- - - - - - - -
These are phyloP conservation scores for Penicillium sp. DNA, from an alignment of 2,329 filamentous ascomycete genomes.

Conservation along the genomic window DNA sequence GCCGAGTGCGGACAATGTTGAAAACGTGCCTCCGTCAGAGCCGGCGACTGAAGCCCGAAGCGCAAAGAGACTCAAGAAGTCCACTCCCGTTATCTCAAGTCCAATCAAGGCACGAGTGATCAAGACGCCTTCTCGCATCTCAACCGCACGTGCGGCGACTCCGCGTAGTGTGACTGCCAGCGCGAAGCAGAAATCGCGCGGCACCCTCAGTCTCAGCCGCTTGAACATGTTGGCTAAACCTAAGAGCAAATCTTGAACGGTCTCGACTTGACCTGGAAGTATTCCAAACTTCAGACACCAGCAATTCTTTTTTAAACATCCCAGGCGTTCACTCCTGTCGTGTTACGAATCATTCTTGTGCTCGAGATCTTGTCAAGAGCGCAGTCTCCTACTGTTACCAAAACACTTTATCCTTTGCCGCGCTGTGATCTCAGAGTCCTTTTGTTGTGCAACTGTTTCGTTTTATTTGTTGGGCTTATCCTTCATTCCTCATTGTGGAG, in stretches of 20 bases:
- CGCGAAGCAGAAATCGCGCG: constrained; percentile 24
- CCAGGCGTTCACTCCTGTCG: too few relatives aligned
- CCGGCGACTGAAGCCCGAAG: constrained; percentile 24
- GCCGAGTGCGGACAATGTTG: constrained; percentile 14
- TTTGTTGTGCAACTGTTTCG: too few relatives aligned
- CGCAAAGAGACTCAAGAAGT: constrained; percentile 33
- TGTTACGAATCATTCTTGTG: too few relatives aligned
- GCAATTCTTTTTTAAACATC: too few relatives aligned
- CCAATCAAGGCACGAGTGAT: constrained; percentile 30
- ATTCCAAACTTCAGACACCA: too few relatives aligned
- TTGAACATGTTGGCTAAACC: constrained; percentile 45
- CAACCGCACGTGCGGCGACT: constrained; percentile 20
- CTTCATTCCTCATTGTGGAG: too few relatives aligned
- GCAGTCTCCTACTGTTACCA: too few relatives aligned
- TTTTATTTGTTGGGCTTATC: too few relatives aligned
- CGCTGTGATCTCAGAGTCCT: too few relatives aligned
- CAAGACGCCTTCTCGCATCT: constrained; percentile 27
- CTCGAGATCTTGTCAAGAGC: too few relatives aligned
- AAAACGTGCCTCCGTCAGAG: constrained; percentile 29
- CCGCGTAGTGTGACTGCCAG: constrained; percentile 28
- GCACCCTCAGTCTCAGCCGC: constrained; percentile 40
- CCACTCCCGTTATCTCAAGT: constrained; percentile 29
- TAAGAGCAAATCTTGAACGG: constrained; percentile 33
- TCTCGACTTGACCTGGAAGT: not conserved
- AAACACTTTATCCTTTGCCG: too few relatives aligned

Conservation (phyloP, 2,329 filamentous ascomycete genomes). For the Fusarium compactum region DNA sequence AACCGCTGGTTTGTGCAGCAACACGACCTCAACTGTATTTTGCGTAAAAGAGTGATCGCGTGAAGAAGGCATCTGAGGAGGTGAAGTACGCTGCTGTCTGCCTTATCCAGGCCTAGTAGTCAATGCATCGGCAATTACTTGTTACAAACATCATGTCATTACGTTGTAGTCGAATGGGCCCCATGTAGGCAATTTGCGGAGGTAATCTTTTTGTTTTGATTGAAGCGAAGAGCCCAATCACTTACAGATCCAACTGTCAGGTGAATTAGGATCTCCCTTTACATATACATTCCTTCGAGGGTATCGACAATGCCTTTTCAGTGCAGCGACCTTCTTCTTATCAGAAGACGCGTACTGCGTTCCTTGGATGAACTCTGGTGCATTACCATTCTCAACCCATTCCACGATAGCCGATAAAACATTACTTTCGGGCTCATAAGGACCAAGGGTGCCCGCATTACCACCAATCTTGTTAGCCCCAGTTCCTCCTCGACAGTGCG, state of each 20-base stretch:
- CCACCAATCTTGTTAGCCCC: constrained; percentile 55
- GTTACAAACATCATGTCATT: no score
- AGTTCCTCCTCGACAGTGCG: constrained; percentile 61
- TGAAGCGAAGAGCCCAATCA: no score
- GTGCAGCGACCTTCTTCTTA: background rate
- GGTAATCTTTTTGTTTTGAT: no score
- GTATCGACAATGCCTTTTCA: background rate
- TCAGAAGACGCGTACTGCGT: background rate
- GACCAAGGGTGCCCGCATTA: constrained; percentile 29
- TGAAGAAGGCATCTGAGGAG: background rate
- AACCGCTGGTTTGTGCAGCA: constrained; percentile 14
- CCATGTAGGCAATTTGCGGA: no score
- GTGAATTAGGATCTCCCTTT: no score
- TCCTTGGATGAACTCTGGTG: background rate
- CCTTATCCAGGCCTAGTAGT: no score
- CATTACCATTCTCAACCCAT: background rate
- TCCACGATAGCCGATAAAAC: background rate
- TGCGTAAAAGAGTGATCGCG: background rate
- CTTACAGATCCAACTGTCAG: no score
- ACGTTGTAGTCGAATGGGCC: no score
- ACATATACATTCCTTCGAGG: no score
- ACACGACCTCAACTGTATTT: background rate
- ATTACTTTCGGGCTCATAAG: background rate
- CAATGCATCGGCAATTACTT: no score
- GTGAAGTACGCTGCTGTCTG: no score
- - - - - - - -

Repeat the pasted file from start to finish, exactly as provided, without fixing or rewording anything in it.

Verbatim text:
These are phyloP conservation scores for Penicillium sp. DNA, from an alignment of 2,329 filamentous ascomycete genomes.

Conservation along the genomic window DNA sequence GCCGAGTGCGGACAATGTTGAAAACGTGCCTCCGTCAGAGCCGGCGACTGAAGCCCGAAGCGCAAAGAGACTCAAGAAGTCCACTCCCGTTATCTCAAGTCCAATCAAGGCACGAGTGATCAAGACGCCTTCTCGCATCTCAACCGCACGTGCGGCGACTCCGCGTAGTGTGACTGCCAGCGCGAAGCAGAAATCGCGCGGCACCCTCAGTCTCAGCCGCTTGAACATGTTGGCTAAACCTAAGAGCAAATCTTGAACGGTCTCGACTTGACCTGGAAGTATTCCAAACTTCAGACACCAGCAATTCTTTTTTAAACATCCCAGGCGTTCACTCCTGTCGTGTTACGAATCATTCTTGTGCTCGAGATCTTGTCAAGAGCGCAGTCTCCTACTGTTACCAAAACACTTTATCCTTTGCCGCGCTGTGATCTCAGAGTCCTTTTGTTGTGCAACTGTTTCGTTTTATTTGTTGGGCTTATCCTTCATTCCTCATTGTGGAG, in stretches of 20 bases:
- CGCGAAGCAGAAATCGCGCG: constrained; percentile 24
- CCAGGCGTTCACTCCTGTCG: too few relatives aligned
- CCGGCGACTGAAGCCCGAAG: constrained; percentile 24
- GCCGAGTGCGGACAATGTTG: constrained; percentile 14
- TTTGTTGTGCAACTGTTTCG: too few relatives aligned
- CGCAAAGAGACTCAAGAAGT: constrained; percentile 33
- TGTTACGAATCATTCTTGTG: too few relatives aligned
- GCAATTCTTTTTTAAACATC: too few relatives aligned
- CCAATCAAGGCACGAGTGAT: constrained; percentile 30
- ATTCCAAACTTCAGACACCA: too few relatives aligned
- TTGAACATGTTGGCTAAACC: constrained; percentile 45
- CAACCGCACGTGCGGCGACT: constrained; percentile 20
- CTTCATTCCTCATTGTGGAG: too few relatives aligned
- GCAGTCTCCTACTGTTACCA: too few relatives aligned
- TTTTATTTGTTGGGCTTATC: too few relatives aligned
- CGCTGTGATCTCAGAGTCCT: too few relatives aligned
- CAAGACGCCTTCTCGCATCT: constrained; percentile 27
- CTCGAGATCTTGTCAAGAGC: too few relatives aligned
- AAAACGTGCCTCCGTCAGAG: constrained; percentile 29
- CCGCGTAGTGTGACTGCCAG: constrained; percentile 28
- GCACCCTCAGTCTCAGCCGC: constrained; percentile 40
- CCACTCCCGTTATCTCAAGT: constrained; percentile 29
- TAAGAGCAAATCTTGAACGG: constrained; percentile 33
- TCTCGACTTGACCTGGAAGT: not conserved
- AAACACTTTATCCTTTGCCG: too few relatives aligned

Conservation (phyloP, 2,329 filamentous ascomycete genomes). For the Fusarium compactum region DNA sequence AACCGCTGGTTTGTGCAGCAACACGACCTCAACTGTATTTTGCGTAAAAGAGTGATCGCGTGAAGAAGGCATCTGAGGAGGTGAAGTACGCTGCTGTCTGCCTTATCCAGGCCTAGTAGTCAATGCATCGGCAATTACTTGTTACAAACATCATGTCATTACGTTGTAGTCGAATGGGCCCCATGTAGGCAATTTGCGGAGGTAATCTTTTTGTTTTGATTGAAGCGAAGAGCCCAATCACTTACAGATCCAACTGTCAGGTGAATTAGGATCTCCCTTTACATATACATTCCTTCGAGGGTATCGACAATGCCTTTTCAGTGCAGCGACCTTCTTCTTATCAGAAGACGCGTACTGCGTTCCTTGGATGAACTCTGGTGCATTACCATTCTCAACCCATTCCACGATAGCCGATAAAACATTACTTTCGGGCTCATAAGGACCAAGGGTGCCCGCATTACCACCAATCTTGTTAGCCCCAGTTCCTCCTCGACAGTGCG, state of each 20-base stretch:
- CCACCAATCTTGTTAGCCCC: constrained; percentile 55
- GTTACAAACATCATGTCATT: no score
- AGTTCCTCCTCGACAGTGCG: constrained; percentile 61
- TGAAGCGAAGAGCCCAATCA: no score
- GTGCAGCGACCTTCTTCTTA: background rate
- GGTAATCTTTTTGTTTTGAT: no score
- GTATCGACAATGCCTTTTCA: background rate
- TCAGAAGACGCGTACTGCGT: background rate
- GACCAAGGGTGCCCGCATTA: constrained; percentile 29
- TGAAGAAGGCATCTGAGGAG: background rate
- AACCGCTGGTTTGTGCAGCA: constrained; percentile 14
- CCATGTAGGCAATTTGCGGA: no score
- GTGAATTAGGATCTCCCTTT: no score
- TCCTTGGATGAACTCTGGTG: background rate
- CCTTATCCAGGCCTAGTAGT: no score
- CATTACCATTCTCAACCCAT: background rate
- TCCACGATAGCCGATAAAAC: background rate
- TGCGTAAAAGAGTGATCGCG: background rate
- CTTACAGATCCAACTGTCAG: no score
- ACGTTGTAGTCGAATGGGCC: no score
- ACATATACATTCCTTCGAGG: no score
- ACACGACCTCAACTGTATTT: background rate
- ATTACTTTCGGGCTCATAAG: background rate
- CAATGCATCGGCAATTACTT: no score
- GTGAAGTACGCTGCTGTCTG: no score